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OVERVIEW

Fishing Ownership patterns in the fishing industry are changing. Sector Insight Sea Harvest celebrated 50 years with the launch of a new trawler.

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iger Brands has unbundled its 42% stake in Oceana Group. Oceana holds the popular pilchards brand Lucky Star, which enjoys 80% of market share in South Africa, and has a market value of R11-billion. The Oceana Group recently purchased Foodcorp’s fishing rights and a US fishmeal and oil company, Daybrook. There have been several changes in ownership in the fishing industry, most likely linked to the upcoming determination of new fishing rights in which black shareholding will be a factor. The acquisition by black-controlled Sea Harvest Group of Viking Fishing is part of a larger trend in which empowered companies are taking controlling shares in fishing companies. Sea Harvest paid R885-million for Viking Fishing and celebrated its 50th anniversary with the addition to its fleet of a R130-million stern-fishing trawler, Harvest Atlantic Peace, which can catch and process up to 7 000 tons per year and can freeze up to 40 tons per day. Sea Harvest’s return to the main board of the JSE brought to three the number of major fishing companies represented on Africa’s biggest stock exchange. Premier Fishing also made its shares available to the public for the first time while the Oceana Group has been on the JSE for 70 years. The Western Cape is responsible for about 75% of the nation’s fishing, which ranges from the highly capitalised deep-sea trawling industry to much smaller lobster and abalone operations. Demersal fish such as hake and kingklip account for 46% of the national catch, with

Online Resources Fish SA: www.fishsa.org.za National Department of Agriculture, Forestry and Fisheries: www.daff.gov.za SA Deep Sea Trawling Industry Association: www.sadstia.co.za South African Maritime Safety Authority: www.samsa.org.za

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pelagic fish (anchovy, pilchards and sardines) making up 23%. Lobster makes up 11% and linefish 13%. The Department of Agriculture, Forestry and Fisheries wants to restructure the horse mackerel industry to promote local fishers and processors. Most of South Africa’s large food companies have fishing divisions. Pioneer Fishing, which has no connection to the multi-product group Pioneer Foods, controls a canning, fishmeal and fish oil factory in St Helena Bay and a processing and freezing factory in the Port Elizabeth harbour. The African Pioneer Group holds a 40% stake in the company, which was formed as a joint venture with Suiderland to control the latter’s fishing rights. Premier Fishing and Brands Limited, a subsidiary of Sekunjalo Investments, runs 16 vessels and operates at seven locations, including a 1 760-ton cold-storage facility at the V&A Waterfront. The company has lobster plants at Port Nolloth and Hout Bay, and a fish meal plant at Saldanha. Dromedaris Visserye specialises in Cape lobster, and supplies sardines and anchovies to China and Japan. ■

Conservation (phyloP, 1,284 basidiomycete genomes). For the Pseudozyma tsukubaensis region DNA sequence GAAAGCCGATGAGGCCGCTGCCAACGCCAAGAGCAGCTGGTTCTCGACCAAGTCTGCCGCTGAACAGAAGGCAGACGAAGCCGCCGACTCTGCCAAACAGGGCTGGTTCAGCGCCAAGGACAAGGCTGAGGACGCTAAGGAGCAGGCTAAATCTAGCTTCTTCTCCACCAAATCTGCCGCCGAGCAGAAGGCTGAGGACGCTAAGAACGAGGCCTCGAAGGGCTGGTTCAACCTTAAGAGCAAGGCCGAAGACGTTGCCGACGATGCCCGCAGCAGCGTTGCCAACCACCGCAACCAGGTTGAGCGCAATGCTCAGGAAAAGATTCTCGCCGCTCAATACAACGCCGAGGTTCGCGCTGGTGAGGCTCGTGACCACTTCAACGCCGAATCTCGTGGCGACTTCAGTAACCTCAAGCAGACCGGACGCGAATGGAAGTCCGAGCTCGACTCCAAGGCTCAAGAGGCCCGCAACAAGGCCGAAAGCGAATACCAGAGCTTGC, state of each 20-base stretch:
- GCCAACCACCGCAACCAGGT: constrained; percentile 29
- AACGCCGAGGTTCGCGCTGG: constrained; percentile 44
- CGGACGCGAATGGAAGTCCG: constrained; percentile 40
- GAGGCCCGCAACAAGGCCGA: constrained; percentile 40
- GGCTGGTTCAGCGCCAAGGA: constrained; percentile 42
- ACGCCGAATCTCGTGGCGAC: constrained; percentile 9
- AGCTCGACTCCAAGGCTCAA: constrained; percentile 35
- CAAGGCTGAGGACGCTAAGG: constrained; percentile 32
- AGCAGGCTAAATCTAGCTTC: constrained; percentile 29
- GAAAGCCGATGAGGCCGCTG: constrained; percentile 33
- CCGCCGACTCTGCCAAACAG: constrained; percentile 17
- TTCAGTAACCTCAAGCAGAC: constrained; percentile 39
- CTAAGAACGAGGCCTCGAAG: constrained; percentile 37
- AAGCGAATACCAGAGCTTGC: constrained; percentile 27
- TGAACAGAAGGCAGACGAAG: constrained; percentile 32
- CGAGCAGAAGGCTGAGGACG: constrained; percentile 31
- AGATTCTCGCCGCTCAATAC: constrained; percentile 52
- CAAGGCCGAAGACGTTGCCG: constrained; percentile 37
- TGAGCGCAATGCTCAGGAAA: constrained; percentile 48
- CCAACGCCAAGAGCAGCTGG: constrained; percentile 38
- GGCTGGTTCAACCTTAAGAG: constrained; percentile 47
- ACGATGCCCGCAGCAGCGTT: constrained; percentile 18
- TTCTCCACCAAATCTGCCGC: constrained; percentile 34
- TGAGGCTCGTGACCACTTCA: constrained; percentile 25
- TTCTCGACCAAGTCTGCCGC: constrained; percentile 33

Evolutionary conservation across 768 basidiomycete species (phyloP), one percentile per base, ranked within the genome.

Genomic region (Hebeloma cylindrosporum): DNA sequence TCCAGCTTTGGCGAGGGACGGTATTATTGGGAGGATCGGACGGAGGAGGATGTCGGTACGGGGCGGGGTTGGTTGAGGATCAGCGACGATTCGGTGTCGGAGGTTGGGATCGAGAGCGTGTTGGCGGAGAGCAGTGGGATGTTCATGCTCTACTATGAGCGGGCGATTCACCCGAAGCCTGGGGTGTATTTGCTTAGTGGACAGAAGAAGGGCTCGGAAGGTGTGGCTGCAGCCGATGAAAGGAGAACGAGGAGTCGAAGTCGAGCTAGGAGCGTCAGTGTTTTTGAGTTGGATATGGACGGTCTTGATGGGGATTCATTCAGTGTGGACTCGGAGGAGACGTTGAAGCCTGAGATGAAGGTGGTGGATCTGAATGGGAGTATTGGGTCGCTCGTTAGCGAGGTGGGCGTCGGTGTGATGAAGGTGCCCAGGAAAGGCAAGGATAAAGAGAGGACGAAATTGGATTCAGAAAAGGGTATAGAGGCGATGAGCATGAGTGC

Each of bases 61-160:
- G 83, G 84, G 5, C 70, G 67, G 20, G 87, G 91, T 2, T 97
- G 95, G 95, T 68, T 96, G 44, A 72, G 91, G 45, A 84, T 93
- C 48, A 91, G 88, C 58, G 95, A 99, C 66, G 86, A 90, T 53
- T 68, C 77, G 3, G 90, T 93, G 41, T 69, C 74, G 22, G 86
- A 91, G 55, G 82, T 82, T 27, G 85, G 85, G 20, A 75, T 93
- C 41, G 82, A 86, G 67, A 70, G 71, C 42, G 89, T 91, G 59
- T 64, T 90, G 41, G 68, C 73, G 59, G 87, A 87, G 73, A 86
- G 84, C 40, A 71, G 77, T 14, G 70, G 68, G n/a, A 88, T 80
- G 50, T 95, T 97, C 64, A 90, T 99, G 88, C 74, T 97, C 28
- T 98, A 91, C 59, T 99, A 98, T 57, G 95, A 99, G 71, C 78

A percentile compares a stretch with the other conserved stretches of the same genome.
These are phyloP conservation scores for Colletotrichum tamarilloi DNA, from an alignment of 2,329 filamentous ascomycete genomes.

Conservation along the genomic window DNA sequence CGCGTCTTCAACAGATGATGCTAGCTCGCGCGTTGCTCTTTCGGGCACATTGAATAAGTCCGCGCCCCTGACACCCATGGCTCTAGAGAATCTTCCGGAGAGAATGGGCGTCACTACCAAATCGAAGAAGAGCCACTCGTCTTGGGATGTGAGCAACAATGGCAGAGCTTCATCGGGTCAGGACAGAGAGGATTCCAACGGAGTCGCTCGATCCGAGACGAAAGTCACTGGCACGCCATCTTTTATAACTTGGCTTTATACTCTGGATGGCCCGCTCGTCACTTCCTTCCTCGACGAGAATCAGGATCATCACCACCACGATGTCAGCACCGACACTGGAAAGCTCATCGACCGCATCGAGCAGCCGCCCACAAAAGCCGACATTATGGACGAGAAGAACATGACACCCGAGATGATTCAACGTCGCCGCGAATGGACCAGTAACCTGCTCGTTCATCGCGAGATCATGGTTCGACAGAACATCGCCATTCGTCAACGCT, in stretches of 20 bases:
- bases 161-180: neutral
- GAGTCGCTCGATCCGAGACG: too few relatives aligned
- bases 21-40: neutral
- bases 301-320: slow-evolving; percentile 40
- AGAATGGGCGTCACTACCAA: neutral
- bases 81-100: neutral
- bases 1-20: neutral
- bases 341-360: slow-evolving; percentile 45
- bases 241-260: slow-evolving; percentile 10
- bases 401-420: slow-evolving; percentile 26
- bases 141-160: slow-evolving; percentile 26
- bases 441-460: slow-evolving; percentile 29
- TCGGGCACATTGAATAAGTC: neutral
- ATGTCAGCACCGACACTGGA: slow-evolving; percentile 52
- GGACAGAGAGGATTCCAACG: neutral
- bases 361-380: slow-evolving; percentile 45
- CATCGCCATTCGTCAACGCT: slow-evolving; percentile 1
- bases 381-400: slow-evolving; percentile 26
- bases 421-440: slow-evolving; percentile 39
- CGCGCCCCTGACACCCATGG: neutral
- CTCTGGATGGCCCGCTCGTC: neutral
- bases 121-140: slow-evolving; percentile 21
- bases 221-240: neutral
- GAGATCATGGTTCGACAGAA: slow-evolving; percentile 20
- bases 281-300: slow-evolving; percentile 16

Profile for Global Africa Network

Western Cape Business 2020  

A unique guide to business, investment and tourism in the Western Cape. The 2020 edition of Western Cape Business is the 13th issue of this...

Western Cape Business 2020  

A unique guide to business, investment and tourism in the Western Cape. The 2020 edition of Western Cape Business is the 13th issue of this...

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